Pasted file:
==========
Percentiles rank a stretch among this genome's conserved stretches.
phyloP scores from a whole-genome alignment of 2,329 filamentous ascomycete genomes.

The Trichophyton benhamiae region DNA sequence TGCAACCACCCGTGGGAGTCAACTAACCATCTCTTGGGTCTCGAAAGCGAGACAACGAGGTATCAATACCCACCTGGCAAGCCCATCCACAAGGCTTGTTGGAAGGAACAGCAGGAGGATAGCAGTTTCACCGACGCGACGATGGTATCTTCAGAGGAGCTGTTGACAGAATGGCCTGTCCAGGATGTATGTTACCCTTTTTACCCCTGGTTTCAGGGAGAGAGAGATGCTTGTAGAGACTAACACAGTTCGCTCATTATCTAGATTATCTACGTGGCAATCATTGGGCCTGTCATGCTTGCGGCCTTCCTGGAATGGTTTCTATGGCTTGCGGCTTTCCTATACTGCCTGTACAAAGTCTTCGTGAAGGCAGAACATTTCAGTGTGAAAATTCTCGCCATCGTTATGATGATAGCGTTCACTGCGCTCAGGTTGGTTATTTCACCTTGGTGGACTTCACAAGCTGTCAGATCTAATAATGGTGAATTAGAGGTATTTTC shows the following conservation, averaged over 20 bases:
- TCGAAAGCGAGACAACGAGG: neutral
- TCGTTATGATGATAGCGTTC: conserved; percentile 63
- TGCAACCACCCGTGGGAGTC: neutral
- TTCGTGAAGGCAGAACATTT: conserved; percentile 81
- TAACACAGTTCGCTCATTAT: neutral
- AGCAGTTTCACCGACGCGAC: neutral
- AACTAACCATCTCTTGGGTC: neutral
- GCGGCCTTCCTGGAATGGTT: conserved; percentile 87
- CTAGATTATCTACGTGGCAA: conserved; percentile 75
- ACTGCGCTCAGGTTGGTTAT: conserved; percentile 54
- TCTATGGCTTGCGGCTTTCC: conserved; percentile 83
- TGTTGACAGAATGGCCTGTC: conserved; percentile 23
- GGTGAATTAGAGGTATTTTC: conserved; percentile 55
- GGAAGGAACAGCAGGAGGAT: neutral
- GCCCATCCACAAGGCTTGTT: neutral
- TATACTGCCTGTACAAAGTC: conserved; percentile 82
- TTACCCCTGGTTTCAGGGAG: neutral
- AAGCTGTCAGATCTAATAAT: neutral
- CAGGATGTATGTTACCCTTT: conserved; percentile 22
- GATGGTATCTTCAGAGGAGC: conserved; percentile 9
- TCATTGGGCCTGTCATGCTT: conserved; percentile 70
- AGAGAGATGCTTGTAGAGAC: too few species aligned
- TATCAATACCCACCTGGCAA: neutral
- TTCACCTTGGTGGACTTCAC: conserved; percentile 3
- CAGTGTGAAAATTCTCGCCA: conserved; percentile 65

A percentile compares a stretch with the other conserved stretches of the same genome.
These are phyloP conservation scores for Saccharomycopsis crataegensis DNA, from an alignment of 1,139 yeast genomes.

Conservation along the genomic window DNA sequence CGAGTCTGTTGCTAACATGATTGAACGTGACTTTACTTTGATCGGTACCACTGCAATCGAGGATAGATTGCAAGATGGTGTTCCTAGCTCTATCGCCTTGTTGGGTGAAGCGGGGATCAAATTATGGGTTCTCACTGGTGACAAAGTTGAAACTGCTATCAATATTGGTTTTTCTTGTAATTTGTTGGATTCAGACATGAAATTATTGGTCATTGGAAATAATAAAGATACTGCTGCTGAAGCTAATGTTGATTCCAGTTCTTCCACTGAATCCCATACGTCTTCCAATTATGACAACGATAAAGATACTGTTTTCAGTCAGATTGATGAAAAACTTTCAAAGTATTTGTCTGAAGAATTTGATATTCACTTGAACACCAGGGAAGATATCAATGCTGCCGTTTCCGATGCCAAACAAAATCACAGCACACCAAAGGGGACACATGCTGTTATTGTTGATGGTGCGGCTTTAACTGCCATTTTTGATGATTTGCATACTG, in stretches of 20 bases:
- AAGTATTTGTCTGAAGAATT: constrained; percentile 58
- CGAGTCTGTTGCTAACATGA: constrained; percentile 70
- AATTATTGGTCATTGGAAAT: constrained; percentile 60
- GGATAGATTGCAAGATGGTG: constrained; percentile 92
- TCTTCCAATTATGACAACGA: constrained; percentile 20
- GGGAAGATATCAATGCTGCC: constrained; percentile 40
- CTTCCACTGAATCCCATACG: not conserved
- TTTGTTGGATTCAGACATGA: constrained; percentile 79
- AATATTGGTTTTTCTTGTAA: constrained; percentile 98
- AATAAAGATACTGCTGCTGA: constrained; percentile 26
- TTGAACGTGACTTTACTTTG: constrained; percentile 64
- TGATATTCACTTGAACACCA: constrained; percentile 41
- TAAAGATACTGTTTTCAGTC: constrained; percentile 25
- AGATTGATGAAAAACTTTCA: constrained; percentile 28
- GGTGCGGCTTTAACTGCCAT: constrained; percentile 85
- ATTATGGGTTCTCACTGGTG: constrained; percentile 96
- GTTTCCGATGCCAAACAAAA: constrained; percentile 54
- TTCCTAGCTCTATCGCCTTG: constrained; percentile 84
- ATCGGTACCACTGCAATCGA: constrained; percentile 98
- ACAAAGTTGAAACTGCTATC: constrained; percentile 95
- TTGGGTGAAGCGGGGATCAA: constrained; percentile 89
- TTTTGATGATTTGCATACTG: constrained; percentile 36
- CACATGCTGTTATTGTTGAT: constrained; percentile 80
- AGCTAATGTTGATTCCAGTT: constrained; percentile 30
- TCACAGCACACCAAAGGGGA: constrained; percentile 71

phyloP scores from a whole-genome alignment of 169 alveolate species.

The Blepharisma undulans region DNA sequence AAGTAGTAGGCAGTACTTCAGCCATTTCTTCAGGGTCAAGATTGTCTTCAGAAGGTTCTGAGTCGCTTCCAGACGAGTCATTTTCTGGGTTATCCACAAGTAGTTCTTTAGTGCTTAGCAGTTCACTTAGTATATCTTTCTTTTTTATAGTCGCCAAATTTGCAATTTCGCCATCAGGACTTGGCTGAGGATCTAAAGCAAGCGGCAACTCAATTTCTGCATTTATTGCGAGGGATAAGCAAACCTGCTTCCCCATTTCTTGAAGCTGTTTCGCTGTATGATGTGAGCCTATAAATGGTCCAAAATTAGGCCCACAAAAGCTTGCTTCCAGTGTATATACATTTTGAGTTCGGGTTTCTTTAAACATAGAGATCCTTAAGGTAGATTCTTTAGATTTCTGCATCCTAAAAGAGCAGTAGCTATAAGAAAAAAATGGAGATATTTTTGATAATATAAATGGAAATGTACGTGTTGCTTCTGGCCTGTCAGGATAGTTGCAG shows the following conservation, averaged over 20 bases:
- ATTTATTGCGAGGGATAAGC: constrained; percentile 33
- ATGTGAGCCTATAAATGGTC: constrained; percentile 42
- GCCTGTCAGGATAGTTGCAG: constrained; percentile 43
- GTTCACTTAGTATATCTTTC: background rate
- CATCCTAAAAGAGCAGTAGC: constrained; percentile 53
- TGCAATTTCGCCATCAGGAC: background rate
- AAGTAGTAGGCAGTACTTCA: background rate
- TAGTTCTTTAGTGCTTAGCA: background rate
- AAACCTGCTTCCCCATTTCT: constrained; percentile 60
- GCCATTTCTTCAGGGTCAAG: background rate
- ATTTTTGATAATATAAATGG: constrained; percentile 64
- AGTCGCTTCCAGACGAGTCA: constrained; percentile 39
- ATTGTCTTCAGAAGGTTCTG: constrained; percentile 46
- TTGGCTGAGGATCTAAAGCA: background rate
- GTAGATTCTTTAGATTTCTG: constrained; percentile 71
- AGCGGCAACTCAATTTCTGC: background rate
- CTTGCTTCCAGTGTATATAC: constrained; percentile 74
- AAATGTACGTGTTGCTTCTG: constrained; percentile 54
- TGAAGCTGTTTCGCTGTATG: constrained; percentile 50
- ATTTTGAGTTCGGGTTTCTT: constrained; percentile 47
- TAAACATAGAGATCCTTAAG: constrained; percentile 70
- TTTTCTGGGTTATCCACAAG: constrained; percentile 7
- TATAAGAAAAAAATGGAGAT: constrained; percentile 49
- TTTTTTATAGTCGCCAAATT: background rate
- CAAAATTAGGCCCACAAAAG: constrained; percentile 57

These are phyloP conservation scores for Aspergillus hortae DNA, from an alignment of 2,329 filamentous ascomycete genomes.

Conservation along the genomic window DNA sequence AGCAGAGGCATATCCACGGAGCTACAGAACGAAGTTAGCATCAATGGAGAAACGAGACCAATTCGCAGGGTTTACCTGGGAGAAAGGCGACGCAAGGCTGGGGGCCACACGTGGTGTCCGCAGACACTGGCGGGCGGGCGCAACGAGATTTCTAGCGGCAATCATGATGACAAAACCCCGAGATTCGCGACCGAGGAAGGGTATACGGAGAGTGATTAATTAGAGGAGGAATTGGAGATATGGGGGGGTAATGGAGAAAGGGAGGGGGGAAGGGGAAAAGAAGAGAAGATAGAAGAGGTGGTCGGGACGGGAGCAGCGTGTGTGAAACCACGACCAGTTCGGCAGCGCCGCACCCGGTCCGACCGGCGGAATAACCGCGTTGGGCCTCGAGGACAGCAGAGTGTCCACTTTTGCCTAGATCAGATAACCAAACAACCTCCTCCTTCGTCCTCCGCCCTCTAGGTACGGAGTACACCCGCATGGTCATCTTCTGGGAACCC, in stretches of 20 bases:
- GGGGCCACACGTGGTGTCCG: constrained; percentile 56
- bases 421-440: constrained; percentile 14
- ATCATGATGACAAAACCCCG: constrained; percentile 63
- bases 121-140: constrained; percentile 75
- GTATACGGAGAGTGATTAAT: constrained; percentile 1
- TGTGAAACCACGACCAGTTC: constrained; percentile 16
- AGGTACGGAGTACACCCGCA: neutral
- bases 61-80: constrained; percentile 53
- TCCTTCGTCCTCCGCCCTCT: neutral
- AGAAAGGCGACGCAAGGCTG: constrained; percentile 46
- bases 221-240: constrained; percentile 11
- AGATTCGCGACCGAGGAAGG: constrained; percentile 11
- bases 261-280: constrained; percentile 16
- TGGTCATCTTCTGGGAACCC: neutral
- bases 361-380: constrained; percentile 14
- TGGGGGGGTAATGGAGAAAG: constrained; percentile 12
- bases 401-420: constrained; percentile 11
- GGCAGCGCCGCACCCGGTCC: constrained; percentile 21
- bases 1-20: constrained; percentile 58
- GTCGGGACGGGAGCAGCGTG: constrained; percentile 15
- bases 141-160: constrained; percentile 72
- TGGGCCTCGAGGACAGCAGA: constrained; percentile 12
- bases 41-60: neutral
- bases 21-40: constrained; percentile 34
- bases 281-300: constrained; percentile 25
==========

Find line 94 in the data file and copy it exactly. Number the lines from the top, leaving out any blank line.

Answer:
- TCCTTCGTCCTCCGCCCTCT: neutral